Live to learn and you will learn to live. Portuguese proverb

Ecclesia semper [reformanda]: A plea for the church

by Christoph Email

One of the basic tenets of the Protestant Reformation, particularly of Martin Luther is ecclesia semper reformanda, the position that the church always has to keep reforming itself. In many areas where tradition and institutionalization have done their work, this has become a dire need. I greatly appreciate the many good questions raised by a lot of my postmodern friends, writers, and the emerging church. We cannot close our eyes to the need to be the Church of Christ in a way that communicates our faith appropriately in our times. The church does need to be reformed -- always!

Yet, in reading books, blogs, facebook comments and status lines, I keep noticing a trend that disturbs me: I find that many people who ask all the right questions and strive to live and be the church in a meaningful way have adopted a stance toward the church at large that basically says this: Everything's wrong! Fortunately, we are here now to set things right and make the Church what it is supposed to be.

Dear Friends: You cannot make the Church what it is supposed to be. It already is. It is and always has been the Church of Christ. The beloved bride, which he has cherished, protected and carried through the centuries. The ecclesia semper reformanda is first of all ecclesia semper [lat. always the church]-- and nothing has ever changed about that. You are not about to invent the wheel, nor the church. Christ has founded this church many centuries ago and he said the gates of hell would not prevail against it -- much less the currents of time, tradition and philosophy.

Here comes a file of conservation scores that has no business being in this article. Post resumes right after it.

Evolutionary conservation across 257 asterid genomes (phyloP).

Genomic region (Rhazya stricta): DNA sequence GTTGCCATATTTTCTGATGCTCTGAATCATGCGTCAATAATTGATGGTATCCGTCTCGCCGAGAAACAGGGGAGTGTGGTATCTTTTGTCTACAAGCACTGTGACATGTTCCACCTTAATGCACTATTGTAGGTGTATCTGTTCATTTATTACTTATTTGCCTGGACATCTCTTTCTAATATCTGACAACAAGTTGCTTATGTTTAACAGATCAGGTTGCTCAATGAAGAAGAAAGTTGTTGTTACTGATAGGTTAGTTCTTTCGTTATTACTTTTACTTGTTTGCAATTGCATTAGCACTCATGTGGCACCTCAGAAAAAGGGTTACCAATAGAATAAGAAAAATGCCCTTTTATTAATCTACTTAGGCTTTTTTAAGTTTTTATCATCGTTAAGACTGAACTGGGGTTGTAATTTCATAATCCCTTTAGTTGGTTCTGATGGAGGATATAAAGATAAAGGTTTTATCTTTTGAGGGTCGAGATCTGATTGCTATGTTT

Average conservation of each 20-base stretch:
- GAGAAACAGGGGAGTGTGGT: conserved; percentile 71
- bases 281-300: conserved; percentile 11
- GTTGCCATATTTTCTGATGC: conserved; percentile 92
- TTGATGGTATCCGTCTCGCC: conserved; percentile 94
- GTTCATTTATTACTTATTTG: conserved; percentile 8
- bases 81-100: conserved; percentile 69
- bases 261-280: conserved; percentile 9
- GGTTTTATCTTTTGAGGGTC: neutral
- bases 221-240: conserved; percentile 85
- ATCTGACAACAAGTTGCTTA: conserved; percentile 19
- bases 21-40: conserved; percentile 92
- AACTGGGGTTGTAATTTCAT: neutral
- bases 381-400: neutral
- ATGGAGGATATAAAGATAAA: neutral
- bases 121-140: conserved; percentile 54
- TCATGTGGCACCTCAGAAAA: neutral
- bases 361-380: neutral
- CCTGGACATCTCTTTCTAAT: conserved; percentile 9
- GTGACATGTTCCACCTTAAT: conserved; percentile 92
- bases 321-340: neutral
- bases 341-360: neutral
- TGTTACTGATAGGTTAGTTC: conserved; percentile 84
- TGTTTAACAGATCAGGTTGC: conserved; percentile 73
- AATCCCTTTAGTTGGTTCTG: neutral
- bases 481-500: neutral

You are asking the right questions. You are criticizing habits, traditions and ways of life in the Church of Christ that are not right in our times. You are pointing out areas where the wrong priorities have been set. You are rebuking people who have led the church without regard for its environment. But the methods you criticize may have been a blessing in their time -- and Christ has used them to save and bless people. The priorities may have been correct for their context -- and Christ was present within that context, too. The people you look down at have done great things for God. 

You are correct in seeking reformation for the church. But, please, don't do it by despising the precious church that is and has always been the Church of Christ. 

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